APS to Slow Down Planning for Instructional Focus of New High School Seats — Arlington Public Schools and the Arlington School Board agreed to slow down the process of determining an instructional focus for the 500-600 new high school seats at the Education Center until a task force looking at the school’s strategic plan has finished its work. The plan had been for Superintendent Patrick Murphy to bring initial ideas for the site to the Board in December, but staff said slowing down would allow a “big-picture view of all high-school needs in the county.” [Inside NOVA]
Virginia Man Tried to Board Plane With Loaded Gun at Reagan National Airport — A Manassas man tried to board a plane at Reagan National Airport last Thursday with a loaded gun. The Transportation Security Administration detected the 9mm semi-automatic handgun during security checks, confiscated the firearm and cited the man on a weapons charge. It was loaded with seven bullets. [WJLA, WRC]
Flickr pool photo by John Sonderman
Badaro’s Big Plans — As we reported yesterday, a fast-casual Lebanese restaurant called Badaro is opening in the former NKD Pizza space in Virginia Square. According to Eater, restaurateur Jay Zein hopes to open the Badaro by December 1. “From there,” reports the website, “he says he’ll install a second location around Arlington, Virginia, by summer 2018 and ‘then expand beyond that.'” [Eater]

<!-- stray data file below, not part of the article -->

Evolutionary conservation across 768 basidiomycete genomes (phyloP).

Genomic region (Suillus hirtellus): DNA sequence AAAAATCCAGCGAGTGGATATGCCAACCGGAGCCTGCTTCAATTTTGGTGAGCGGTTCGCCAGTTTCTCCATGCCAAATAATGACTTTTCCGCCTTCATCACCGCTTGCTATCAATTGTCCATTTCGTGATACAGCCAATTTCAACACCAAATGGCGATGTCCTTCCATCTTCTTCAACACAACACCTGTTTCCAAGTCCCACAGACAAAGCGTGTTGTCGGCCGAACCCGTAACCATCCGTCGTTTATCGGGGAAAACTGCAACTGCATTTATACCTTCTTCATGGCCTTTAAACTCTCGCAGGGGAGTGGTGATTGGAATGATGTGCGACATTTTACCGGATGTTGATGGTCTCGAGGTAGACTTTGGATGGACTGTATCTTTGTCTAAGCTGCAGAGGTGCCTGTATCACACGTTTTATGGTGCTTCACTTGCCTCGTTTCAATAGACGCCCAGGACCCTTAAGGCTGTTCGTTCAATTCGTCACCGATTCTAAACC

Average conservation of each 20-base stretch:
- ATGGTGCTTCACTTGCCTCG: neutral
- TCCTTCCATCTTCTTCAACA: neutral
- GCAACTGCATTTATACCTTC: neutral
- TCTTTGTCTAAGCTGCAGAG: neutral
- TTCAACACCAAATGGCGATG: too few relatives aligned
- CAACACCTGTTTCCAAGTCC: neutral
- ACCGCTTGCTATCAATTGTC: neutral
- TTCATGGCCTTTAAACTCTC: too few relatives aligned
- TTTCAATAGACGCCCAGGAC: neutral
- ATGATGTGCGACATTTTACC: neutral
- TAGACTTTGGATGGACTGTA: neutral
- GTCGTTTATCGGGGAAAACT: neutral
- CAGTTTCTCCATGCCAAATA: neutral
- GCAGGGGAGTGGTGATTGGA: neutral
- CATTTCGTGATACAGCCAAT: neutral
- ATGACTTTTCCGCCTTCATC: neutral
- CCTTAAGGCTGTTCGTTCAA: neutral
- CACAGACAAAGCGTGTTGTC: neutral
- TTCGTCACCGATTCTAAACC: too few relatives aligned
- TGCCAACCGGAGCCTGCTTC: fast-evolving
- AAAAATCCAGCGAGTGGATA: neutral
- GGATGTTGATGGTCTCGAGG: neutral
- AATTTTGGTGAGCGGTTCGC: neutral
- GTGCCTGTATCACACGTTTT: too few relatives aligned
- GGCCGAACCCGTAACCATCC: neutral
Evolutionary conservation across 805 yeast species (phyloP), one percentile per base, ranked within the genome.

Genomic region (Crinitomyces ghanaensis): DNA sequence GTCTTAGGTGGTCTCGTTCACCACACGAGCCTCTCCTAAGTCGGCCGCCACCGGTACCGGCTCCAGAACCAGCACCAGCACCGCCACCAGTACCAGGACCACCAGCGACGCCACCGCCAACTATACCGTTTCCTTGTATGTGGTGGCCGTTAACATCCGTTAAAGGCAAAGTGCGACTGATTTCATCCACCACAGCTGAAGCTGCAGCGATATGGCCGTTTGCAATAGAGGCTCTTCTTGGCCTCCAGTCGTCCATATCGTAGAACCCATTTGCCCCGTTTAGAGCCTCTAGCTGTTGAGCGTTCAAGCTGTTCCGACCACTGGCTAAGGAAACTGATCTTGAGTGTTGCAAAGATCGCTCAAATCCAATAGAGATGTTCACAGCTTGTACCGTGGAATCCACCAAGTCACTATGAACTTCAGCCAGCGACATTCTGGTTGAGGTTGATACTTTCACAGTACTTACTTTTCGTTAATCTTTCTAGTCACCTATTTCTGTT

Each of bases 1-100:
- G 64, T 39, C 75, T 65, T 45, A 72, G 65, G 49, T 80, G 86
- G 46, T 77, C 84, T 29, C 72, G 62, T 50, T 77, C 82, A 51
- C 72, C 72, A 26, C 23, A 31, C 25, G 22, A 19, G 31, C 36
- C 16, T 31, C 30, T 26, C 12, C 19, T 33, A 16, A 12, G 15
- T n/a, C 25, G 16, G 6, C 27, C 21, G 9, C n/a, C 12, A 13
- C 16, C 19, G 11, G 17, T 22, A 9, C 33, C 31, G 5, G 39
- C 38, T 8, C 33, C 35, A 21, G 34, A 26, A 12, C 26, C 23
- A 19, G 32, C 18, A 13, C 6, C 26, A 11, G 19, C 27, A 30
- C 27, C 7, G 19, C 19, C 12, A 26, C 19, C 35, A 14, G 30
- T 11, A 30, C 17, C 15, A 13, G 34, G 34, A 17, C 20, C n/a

Fleet Elementary Time Capsule — Students, school administrators and county officials were on hand yesterday to fill a time capsule at the under-construction Alice West Fleet Elementary School, next to Thomas Jefferson Middle School. [Twitter]
Roads Next in Line for Changes at DCA — With a $1 billion expansion project underway at Reagan National Airport, the Metropolitan Washington Airports Authority is now looking at DCA’s network of roadways as the next thing in line for upgrades. [InsideNova]
Arlington Resident Climbs Mt. Kilimanjaro — Arlington resident Janene Corrado has climbed to the top of Mt. Kilimanjaro to raise money for the Leukemia and Lymphoma Society. Corrado’s fundraising quest started when her father was diagnosed with Non-Hodgkin Lymphoma in 2011. [Arlington Catholic Herald]
Amazon Key Coming to D.C. Area — Amazon is planning to launch a service called Amazon Key that would electronically grant delivery drivers access to your home to securely deliver packages. The service “is exclusively for Prime members in select cities and surrounding areas,” including the D.C. area. [PoPville]
“I can tell you that yes, our proposal was submitted, but we’re not releasing any details of specific sites or anything due to competitiveness reasons,” an Arlington Economic Development spokeswoman said in response to an inquiry from ARLnow.com.
Generally speaking, there are two Metro-accessible corridors for Amazon to choose from in Arlington: the Rosslyn-Ballston corridor and the Crystal City-Pentagon City corridor. In an informal poll asking where Amazon should build its new headquarters, readers gave a slight edge to the R-B corridor.
Amazon is expected to announce the winning city for its “HQ2” at some point in 2018.
— Jonathan O'Connell (@OConnellPostbiz) October 23, 2017
Arlington Pitching Brainpower to Amazon — Arlington Economic Development Director Victor Hoskins plans to emphasize Arlington’s highly-educated workforce — 70 percent of the population has a bachelor’s degree or higher — in trying to woo Amazon’s new headquarters to the county. [Washington Business Journal]
Animal Control Called for Normal Raccoon — Someone called animal control to report a raccoon “acting strangely” on the 600 block of S. Carlin Springs Drive last week. An animal control officer responded and determined that “its behavior was normal.” [Twitter]